There’s a cartoon in which a person is sitting at their computer. Their partner asks why they don’t come to bed, and the person responds ‘Because someone on the internet is wrong!’ I’ve witnessed many disagreements on internet forums that degenerate into infantile name-calling or even outright aggression. Neither party is willing to back down or let the matter rest; they absolutely must win the argument. And so the bickering continues, until one side finally grows tired, or flounces off, or there is a power cut.
Why are people so vocal on the Internet, to the point of being rude and aggressive? Is it as simple as forgetting that there is a person behind the words? I wonder if the words take on a life of their own, and so in pursuing the argument each person is beating up the words of the other, since they can’t reach the person who has written the words. But this doesn’t explain why people behave in a way that they simply would not in real life.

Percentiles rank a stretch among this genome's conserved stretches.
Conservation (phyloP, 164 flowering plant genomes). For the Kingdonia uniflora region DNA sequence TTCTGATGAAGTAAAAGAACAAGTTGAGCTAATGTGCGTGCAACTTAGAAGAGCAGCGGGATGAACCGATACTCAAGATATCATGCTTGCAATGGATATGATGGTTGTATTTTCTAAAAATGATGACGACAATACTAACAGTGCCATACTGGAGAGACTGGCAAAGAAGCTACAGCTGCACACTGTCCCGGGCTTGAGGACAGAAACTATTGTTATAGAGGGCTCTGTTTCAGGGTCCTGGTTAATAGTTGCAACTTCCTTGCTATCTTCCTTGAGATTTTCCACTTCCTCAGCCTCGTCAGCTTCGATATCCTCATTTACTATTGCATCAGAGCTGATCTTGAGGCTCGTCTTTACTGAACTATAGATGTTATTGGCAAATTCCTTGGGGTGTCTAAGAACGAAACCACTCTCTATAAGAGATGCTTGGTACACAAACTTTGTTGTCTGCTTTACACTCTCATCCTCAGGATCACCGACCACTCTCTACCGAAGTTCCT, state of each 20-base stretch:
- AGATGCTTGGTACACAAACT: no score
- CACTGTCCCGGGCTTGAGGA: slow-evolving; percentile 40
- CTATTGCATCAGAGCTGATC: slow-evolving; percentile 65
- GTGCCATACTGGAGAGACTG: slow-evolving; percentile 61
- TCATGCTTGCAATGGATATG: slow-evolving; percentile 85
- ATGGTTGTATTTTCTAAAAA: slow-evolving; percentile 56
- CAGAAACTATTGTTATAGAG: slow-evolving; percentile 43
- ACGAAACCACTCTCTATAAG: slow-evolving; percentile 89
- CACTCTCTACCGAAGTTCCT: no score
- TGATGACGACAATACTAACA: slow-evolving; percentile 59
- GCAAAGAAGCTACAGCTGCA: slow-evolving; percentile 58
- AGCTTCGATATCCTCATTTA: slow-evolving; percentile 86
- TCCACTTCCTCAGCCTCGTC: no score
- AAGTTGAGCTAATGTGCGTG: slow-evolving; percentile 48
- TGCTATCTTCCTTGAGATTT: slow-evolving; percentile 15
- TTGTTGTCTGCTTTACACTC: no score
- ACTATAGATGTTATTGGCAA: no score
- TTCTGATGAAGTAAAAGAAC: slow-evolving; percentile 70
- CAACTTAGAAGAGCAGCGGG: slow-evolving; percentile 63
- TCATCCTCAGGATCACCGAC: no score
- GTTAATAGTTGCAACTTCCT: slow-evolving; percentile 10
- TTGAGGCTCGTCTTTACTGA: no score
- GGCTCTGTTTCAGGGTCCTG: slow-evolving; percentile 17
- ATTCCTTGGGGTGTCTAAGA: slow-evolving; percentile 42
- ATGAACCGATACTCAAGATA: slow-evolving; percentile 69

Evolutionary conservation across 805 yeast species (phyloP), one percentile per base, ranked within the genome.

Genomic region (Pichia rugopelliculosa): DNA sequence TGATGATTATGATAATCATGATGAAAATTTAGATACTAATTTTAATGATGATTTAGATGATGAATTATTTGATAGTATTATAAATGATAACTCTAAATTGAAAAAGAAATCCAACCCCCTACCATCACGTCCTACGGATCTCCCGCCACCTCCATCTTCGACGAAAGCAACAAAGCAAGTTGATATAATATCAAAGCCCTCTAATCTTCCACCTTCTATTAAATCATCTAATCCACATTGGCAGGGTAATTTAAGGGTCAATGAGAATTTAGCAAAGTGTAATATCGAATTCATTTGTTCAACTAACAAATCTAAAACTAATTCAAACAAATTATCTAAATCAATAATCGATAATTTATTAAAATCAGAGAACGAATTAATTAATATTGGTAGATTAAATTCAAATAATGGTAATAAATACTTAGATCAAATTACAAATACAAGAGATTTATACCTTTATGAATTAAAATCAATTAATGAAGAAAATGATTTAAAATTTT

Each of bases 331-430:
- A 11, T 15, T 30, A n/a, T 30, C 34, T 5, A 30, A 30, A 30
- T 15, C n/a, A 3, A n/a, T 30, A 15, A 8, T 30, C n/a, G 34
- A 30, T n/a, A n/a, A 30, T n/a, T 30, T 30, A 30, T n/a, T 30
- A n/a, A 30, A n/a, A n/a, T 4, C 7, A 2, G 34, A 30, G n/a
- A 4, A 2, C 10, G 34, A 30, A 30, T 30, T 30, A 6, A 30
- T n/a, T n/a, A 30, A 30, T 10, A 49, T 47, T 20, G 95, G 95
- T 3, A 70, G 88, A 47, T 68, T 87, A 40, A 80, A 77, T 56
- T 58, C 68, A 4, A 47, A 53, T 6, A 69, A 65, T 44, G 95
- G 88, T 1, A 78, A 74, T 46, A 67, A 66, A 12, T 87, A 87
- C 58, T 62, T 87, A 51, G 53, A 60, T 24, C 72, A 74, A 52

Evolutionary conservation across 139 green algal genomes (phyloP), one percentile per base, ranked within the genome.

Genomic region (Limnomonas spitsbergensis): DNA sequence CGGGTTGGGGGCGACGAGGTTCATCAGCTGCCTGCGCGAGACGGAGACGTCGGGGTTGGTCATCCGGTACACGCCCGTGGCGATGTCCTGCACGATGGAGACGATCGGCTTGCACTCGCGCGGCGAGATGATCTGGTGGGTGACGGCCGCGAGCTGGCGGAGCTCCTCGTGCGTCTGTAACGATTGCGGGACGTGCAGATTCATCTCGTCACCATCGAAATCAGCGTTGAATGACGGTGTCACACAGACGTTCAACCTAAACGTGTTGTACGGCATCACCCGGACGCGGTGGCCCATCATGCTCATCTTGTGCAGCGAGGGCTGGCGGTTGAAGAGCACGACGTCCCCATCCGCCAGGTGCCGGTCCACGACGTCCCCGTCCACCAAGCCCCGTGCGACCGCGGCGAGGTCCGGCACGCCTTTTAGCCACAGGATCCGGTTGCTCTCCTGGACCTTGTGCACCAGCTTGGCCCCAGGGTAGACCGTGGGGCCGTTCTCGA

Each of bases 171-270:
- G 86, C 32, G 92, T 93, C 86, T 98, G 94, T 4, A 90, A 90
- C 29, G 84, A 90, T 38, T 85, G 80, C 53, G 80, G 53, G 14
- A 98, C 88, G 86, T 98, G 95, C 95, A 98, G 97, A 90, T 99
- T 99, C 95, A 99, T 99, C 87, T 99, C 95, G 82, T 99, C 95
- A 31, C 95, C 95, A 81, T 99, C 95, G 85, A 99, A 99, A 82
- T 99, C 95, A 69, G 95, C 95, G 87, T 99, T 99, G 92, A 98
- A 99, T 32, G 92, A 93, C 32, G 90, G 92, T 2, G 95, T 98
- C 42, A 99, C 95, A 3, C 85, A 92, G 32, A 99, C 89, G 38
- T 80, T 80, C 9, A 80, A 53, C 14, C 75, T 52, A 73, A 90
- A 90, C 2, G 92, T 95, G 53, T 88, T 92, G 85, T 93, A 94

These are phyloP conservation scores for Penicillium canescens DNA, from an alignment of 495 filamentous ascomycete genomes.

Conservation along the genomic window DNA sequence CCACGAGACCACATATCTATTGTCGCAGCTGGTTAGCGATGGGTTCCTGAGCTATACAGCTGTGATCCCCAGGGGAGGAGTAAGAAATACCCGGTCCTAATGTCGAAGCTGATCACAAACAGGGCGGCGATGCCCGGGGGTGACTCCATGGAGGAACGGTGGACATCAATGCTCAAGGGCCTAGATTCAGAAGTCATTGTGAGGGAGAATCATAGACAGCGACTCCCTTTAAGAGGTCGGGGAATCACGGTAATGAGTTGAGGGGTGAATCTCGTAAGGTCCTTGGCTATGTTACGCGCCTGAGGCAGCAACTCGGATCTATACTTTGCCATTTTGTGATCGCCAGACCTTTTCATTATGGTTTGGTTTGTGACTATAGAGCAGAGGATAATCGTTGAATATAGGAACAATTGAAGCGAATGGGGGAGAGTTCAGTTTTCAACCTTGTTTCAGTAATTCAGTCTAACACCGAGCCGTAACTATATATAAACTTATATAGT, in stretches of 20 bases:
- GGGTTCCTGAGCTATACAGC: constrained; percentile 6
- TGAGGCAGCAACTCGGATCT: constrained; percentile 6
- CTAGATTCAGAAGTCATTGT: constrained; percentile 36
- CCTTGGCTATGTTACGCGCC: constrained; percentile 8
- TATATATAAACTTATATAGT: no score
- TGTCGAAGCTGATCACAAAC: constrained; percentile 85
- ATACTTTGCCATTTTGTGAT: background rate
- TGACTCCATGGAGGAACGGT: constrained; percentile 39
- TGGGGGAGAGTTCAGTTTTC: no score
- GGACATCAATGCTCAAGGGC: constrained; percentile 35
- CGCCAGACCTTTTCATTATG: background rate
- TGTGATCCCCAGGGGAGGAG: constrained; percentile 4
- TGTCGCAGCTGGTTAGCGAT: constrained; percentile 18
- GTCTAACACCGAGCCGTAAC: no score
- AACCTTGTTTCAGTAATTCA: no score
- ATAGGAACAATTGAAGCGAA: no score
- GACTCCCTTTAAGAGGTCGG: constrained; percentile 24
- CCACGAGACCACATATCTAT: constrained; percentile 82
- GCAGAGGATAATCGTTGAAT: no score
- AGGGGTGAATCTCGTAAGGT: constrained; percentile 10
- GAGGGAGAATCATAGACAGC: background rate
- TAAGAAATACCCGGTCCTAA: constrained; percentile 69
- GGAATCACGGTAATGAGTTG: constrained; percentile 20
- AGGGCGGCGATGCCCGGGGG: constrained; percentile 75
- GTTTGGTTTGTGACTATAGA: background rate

Most people are simply not aggressive enough to argue face to face as vehemently as they may do on the Internet. So why do they so often find themselves involved in a heated dispute online?
The anonymity of the internet must have a lot to do with this online aggression. Most forums and comment sections are moderated, but there is limited scope for dealing with transgressors. The account may be terminated, but many will simply start up a new online alias. Those who are determined to express hatred, anger and bile will always find an online outlet. And even people who would normally consider themselves to be balanced and polite are capable of losing their temper when they perceive someone else to be wrong.
Maybe it’s simply that the online world allows everyone a voice – even if that voice is several degrees louder than in real life. Is this our democratic right? And is it our democratic right to tell others when we consider they are being an asshole? Is the downside of free speech that we have to allow assholes a voice? We may feel obliged to challenge them and stand up for what we believe or defend others, but there comes a point at which it is wiser to just walk away from the computer. Let them be wrong. You can’t win every argument.